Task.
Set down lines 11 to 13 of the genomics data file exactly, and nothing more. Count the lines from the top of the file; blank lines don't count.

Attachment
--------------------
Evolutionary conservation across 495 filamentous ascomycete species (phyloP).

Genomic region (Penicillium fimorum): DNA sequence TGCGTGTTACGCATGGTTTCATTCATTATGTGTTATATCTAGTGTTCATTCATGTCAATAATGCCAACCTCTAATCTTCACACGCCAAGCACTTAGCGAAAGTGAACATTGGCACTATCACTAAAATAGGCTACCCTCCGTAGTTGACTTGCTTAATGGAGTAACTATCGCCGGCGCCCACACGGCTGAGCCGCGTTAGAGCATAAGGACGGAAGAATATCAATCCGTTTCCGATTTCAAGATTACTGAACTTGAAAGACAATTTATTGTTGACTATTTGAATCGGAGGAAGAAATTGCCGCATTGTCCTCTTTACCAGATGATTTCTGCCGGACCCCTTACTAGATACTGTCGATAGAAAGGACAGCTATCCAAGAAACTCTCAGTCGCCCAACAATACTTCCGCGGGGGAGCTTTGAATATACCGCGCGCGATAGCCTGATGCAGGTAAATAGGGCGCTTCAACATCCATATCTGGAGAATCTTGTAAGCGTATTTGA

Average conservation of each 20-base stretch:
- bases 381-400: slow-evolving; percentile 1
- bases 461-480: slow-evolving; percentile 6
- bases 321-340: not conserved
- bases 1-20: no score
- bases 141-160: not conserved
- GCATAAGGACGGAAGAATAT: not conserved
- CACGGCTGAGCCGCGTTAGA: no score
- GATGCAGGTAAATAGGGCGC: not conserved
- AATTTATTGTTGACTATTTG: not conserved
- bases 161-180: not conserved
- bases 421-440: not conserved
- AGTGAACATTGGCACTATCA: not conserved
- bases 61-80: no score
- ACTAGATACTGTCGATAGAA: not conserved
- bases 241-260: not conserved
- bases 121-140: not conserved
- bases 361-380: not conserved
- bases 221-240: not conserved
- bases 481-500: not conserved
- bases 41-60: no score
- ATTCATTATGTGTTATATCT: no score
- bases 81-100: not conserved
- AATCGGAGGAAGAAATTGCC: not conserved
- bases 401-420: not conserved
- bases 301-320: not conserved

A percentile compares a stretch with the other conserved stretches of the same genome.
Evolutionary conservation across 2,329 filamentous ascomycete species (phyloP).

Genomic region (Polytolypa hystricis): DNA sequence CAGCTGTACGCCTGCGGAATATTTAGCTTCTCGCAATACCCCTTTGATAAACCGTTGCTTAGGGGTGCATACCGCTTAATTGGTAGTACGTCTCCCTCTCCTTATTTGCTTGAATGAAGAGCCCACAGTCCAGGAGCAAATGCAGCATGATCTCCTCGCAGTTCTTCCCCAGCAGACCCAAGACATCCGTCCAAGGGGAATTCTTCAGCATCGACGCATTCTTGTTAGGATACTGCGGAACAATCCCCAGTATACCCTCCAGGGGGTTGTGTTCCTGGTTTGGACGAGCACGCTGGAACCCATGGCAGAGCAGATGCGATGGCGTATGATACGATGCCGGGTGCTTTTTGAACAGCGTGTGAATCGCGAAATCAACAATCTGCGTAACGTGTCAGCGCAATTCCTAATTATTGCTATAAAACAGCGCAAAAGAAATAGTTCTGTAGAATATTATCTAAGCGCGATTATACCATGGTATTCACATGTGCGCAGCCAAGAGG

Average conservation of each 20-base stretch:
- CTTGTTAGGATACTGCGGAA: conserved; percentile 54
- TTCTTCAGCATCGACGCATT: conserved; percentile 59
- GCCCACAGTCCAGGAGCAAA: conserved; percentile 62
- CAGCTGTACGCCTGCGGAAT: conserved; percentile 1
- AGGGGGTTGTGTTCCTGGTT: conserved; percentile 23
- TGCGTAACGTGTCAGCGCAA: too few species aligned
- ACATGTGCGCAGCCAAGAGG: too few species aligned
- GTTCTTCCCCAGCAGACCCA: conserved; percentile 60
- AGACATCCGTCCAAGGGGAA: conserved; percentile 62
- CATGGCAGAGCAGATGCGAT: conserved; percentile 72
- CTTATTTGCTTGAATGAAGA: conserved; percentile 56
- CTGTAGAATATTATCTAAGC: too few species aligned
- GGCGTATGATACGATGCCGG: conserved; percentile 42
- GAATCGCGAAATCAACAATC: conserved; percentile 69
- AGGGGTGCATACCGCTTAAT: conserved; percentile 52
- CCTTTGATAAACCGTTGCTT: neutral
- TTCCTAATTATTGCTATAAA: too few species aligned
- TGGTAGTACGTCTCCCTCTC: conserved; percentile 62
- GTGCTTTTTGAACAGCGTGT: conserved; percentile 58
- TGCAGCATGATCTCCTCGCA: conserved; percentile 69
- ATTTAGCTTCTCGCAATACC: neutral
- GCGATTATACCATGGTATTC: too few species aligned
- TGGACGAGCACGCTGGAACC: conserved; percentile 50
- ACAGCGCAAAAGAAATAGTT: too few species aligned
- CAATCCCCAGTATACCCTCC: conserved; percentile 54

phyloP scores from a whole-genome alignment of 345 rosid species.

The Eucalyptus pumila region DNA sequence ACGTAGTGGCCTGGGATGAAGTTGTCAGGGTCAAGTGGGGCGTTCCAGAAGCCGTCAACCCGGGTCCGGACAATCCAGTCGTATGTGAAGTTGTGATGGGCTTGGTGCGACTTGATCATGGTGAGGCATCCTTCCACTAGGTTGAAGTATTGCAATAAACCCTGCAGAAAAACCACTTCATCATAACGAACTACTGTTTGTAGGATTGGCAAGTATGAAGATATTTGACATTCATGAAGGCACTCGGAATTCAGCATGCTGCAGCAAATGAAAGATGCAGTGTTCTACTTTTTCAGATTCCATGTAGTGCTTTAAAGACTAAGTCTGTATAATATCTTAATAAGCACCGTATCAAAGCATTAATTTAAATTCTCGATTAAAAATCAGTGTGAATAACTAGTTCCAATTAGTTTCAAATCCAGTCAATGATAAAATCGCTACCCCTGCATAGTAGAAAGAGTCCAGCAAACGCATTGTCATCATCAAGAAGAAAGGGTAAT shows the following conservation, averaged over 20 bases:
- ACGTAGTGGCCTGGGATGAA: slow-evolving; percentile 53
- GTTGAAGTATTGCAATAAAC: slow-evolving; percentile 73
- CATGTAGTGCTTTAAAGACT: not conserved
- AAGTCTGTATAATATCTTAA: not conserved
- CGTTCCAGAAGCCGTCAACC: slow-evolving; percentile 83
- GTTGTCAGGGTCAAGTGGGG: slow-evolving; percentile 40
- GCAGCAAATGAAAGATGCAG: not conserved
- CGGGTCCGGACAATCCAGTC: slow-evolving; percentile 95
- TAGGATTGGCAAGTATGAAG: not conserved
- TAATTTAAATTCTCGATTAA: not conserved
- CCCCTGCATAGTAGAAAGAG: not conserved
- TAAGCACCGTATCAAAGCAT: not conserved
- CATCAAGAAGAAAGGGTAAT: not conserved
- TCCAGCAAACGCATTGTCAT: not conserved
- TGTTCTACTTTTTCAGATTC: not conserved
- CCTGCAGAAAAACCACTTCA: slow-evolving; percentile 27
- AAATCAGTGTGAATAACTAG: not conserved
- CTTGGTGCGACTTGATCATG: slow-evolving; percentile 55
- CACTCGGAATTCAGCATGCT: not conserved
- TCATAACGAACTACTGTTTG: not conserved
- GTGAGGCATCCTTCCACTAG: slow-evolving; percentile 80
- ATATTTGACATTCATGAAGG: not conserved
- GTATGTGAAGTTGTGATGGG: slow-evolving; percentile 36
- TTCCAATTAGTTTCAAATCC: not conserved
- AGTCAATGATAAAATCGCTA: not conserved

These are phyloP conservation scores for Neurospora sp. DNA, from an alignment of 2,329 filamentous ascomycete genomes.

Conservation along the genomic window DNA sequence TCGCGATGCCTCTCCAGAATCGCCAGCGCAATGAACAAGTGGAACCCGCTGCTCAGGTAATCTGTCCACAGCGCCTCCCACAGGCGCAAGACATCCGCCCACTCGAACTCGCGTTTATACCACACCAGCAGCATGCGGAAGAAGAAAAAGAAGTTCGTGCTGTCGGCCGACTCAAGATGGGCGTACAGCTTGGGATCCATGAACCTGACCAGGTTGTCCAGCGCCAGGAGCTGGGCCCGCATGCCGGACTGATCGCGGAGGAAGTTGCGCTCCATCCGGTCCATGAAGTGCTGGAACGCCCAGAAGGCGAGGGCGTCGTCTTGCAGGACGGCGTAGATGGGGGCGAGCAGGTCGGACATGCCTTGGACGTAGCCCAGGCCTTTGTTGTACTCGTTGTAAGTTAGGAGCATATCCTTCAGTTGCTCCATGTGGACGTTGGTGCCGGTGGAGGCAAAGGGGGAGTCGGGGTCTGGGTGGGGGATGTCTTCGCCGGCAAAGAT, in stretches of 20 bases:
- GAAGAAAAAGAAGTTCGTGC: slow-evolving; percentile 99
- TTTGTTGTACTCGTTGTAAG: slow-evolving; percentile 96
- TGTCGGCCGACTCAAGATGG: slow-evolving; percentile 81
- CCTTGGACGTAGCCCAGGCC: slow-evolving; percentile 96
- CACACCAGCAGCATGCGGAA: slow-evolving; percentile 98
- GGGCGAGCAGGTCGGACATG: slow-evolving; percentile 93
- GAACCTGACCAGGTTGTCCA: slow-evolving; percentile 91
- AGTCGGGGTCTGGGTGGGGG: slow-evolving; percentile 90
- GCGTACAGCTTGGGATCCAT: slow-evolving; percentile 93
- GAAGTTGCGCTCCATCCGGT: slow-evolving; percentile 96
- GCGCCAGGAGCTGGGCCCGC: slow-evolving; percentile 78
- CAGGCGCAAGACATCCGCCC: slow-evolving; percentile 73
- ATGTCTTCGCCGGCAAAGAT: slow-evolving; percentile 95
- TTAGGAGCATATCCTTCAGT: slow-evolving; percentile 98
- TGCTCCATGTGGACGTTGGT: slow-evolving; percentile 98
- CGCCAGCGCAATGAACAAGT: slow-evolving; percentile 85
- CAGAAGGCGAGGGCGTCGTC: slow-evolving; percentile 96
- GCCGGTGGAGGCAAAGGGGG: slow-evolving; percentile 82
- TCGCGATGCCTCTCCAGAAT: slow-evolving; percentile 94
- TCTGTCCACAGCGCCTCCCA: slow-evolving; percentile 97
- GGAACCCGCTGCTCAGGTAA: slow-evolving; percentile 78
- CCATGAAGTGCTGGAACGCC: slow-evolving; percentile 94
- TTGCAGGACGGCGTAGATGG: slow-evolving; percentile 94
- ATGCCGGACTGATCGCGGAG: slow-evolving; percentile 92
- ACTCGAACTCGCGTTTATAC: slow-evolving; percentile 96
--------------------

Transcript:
- GATGCAGGTAAATAGGGCGC: not conserved
- AATTTATTGTTGACTATTTG: not conserved
- bases 161-180: not conserved